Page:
Life begins as a white shirt: A look into Holi at UC Berkeley

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Hayden Irwin/File

Holi is the Indian festival of colors, a celebration of new life and spirit. People dress in white clothing and commemorate the holiday by throwing extravagant colored powders on each other. By the end of the day, the white shirts look like canvases full of vibrant colors from a spring garden. Like celebrants during Holi, life begins as a white shirt. Even though all participants use the same colored powders to play Holi, no two people can ever look the same after participating in the festival. The assortment of experiences we face makes us unique, each color represents a different challenge, teaching us important lessons.

Holi is a South Asian Hindu festival with an ancient origin: it celebrates centuries of heritage and mythology. The festival rejoices the ultimate triumph of good over evil and the importance of love. There are many renditions of the story behind Holi, but according to Hindu beliefs and the Holi Festival website run by the Society for the Confluence of Festivals in India, the most commonly told version is about Hiranyakashipu, a king in ancient India with demon-like characteristics. He wanted to seek revenge for the death of his younger brother, who was killed by Lord Vishnu. The demon king prayed for years to rise to power and ordered people to worship him. But he had a young son named Prahalad, who was a sincere devotee of Lord Vishnu. The king was so stone-hearted and egoistic that he decided to kill his own son because he declined to worship him over Vishnu. He schemed to kill his son by asking his sister Holika, who had the boon to enter fire unscathed, to sit on a pyre of fire with Prahalad in her lap.

But their plan did not follow through successfully because Prahalad, who had been reciting the name of Lord Vishnu throughout the process, emerged unscathed, but Holika, who had a supposed immunity to fire, got burnt to ashes. The defeat of Holika and the king’s plan signifies the burning of evil and malevolence. Holi is celebrated as the triumph of a true devotee: No one can cause harm to a devoted follower.

 Like celebrants during Holi, life begins as a white shirt. Even though all participants use the same colored powders to play Holi, no two people can ever look the same after participating in the festival.

Holi is also the celebration of the season of spring and the love between Lord Krishna (an incarnation of Vishnu) and his partner Radha. According to Hindu beliefs and a story I personally have grown up hearing every year at the occasion, Lord Krishna complained to his mother Yashoda about a curse that left him with a blue skin tone and how he thought Radha would never love him because of her fair complexion. His mother suggested that he apply color to Radha’s face to see her complexion mirror his. Since then, the playful coloring of Radha’s face commemorates the spring of new and youthful love.

The defeat of Holika and the victory of morality and love are celebrated as a carnival of colors in places all around the world, including UC Berkeley. The Indian Students’ Association at UC Berkeley has hosted the Holi Festival on campus for several years.

The festival has seen a significant rise in attendance over the past few years. In 2008, the attendance for Holi was 200 students. This past weekend, more than 2,000 people arrived for the ceremony. By hosting the event, the ISA hopes to “allow people who are Indians or of Indian origin to have an avenue to celebrate this cultural festival and for non-Indians to learn about the meaning behind this celebration,” according to Ravina Pattni, the ISA’s external vice president.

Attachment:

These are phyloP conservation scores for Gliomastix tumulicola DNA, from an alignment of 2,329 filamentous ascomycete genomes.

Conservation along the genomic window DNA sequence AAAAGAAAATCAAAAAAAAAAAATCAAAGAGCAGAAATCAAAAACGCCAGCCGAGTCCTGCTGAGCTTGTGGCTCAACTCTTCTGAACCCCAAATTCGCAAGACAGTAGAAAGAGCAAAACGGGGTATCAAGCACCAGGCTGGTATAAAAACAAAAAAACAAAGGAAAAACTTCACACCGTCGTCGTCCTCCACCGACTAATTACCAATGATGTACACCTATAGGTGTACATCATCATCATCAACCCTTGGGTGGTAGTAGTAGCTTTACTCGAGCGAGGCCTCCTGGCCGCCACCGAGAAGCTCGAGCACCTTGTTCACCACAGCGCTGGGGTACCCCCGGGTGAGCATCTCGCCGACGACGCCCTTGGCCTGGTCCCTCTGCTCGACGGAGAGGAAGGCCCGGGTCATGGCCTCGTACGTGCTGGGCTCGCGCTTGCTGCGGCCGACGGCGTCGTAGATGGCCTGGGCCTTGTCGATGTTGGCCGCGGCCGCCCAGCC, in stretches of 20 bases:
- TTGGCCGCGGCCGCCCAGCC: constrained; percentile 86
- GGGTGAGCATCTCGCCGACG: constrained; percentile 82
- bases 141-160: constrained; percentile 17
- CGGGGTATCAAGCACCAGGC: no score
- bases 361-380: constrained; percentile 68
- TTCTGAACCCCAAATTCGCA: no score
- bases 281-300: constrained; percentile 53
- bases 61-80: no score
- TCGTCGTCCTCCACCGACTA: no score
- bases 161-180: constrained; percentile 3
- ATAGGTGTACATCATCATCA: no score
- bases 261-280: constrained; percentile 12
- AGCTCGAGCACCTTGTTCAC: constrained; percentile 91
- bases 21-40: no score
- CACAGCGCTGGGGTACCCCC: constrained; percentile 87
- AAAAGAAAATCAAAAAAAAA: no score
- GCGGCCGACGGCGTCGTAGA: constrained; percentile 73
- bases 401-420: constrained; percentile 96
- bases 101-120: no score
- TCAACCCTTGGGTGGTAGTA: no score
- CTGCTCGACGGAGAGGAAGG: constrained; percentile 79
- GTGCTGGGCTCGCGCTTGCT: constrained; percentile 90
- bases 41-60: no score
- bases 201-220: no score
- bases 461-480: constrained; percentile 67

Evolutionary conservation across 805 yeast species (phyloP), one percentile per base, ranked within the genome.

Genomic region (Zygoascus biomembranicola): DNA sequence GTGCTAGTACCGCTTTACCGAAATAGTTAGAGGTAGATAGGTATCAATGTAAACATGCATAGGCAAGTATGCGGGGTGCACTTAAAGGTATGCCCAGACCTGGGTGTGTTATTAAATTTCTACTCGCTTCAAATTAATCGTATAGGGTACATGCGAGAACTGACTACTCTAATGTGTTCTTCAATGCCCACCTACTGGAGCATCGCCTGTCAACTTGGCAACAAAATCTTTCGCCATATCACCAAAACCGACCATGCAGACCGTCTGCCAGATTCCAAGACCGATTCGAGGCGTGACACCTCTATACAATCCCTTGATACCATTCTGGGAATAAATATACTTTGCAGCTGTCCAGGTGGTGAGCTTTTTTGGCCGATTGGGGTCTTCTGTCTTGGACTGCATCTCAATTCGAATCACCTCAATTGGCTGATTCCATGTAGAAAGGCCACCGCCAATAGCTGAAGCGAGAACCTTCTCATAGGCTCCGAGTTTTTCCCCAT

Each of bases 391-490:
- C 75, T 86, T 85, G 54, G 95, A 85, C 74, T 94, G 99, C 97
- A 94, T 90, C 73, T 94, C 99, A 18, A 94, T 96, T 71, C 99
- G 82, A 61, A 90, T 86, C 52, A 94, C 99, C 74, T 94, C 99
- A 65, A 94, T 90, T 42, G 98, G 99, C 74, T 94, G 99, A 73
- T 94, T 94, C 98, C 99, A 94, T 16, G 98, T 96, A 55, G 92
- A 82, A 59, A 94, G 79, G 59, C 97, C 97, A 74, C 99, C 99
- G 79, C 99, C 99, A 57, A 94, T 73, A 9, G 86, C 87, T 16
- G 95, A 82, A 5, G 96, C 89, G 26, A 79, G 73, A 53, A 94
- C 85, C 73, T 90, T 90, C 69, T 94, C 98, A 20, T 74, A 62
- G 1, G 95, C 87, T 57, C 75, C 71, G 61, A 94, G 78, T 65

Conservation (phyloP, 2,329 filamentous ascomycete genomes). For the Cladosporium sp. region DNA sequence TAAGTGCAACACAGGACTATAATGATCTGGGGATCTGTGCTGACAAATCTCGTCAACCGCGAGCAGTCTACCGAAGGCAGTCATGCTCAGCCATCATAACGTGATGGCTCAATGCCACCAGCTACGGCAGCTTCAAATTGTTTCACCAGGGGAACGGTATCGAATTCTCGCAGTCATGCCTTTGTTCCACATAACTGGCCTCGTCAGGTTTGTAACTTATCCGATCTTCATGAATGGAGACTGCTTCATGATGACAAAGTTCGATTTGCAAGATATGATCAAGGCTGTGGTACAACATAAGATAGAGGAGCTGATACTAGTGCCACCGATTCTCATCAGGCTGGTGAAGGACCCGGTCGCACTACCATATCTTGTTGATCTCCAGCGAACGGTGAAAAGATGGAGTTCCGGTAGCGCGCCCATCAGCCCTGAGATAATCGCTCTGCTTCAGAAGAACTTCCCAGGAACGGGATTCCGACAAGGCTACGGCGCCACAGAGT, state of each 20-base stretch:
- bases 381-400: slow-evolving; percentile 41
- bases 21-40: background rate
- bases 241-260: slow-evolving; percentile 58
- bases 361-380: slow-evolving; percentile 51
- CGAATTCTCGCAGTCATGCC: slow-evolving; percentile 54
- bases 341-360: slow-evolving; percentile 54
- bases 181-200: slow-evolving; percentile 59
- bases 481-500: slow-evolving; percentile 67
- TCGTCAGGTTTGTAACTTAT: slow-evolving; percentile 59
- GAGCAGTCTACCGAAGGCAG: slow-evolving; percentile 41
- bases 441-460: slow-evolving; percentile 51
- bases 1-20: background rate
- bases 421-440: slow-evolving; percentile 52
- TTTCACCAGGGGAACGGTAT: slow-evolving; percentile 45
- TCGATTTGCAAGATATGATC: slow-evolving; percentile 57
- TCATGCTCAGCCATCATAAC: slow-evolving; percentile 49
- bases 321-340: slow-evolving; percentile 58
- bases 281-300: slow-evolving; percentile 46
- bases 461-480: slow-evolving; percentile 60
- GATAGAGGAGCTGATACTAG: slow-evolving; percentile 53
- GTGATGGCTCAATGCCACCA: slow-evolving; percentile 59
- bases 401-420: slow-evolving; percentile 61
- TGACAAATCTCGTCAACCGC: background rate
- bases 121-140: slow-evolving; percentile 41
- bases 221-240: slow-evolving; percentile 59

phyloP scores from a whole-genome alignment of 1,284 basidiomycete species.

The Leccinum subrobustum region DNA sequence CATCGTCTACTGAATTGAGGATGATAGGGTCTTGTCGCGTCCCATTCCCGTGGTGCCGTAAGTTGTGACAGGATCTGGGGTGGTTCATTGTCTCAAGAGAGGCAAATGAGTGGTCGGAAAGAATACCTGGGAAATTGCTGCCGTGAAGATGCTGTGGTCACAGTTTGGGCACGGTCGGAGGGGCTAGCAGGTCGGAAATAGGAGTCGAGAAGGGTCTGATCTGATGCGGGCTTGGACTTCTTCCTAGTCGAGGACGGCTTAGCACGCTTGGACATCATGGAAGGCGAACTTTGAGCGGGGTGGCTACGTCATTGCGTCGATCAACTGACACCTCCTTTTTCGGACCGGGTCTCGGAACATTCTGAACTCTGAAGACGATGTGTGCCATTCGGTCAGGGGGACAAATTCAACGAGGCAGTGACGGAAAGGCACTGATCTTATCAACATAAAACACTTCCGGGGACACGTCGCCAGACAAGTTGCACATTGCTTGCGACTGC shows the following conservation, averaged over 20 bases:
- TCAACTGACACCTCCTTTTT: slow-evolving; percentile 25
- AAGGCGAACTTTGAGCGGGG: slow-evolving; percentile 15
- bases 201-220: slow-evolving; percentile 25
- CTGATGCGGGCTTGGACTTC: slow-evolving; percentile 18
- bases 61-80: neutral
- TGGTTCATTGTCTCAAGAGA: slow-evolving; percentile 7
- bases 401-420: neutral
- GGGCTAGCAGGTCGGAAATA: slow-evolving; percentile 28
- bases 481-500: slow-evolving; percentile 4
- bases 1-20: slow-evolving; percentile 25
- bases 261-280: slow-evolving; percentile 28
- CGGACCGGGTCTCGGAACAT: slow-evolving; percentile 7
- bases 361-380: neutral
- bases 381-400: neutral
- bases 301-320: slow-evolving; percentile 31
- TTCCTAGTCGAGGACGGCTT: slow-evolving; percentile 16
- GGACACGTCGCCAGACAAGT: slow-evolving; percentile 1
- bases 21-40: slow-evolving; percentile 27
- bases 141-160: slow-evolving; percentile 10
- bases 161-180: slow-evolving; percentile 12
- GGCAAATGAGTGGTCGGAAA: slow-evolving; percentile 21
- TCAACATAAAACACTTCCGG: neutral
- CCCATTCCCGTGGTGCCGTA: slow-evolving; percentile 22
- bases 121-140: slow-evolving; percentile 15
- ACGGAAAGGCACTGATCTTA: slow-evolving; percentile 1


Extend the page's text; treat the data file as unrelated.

The religious holiday has inspired several widely popular events such as the Color Run, Paint Parties and Disney’s World of Color. Unfortunately, it seems that participants in these branch-off activities don’t realize that the root that started with the Holi festival. This had led to claims of cultural appropriation from those who believe that the trademarked events are co-opting Indian culture. When people attend these events, do they think about the story of Prahalad and Lord Vishnu? Or the origin of playfully coloring each others’ faces? Unlike other color-throwing affairs, the festival of Holi this weekend provided a platform for students to gain insight on the Indian community and to take part in the culture.

The celebration of Holi at a demographically diverse school like UC Berkeley is a unique and culturally unifying experience. The festival brings members of the UC Berkeley community from diverse backgrounds together in a way that connects with the exuberant spirit of Berkeley while staying true to the essence of the religious holiday. “Events like Holi are good ways to tie together the Indian community while exhibiting our heritage to peers of different ethnicities in a positive light,” said UC Berkeley freshman Rasika Sudu.  

Freshman Dani Solis, who attended Holi for the first time April 17, said “everyone was so colorful and undistinguishable. I felt connected to other people because we were all covered in different colors, so you couldn’t see anyone’s skin color or what they actually looked like.”

Each Holi, amid the spectacle of vibrant colors, we are reminded that life is full of varying hues, some bold and festive, and some dark and monochrome; but those dark colors make the brighter ones stand out. Holi is not about focusing on the dark colors; after all, it is the unifying quality that makes us complete.

 

Contact Toshali Katyal at [email protected]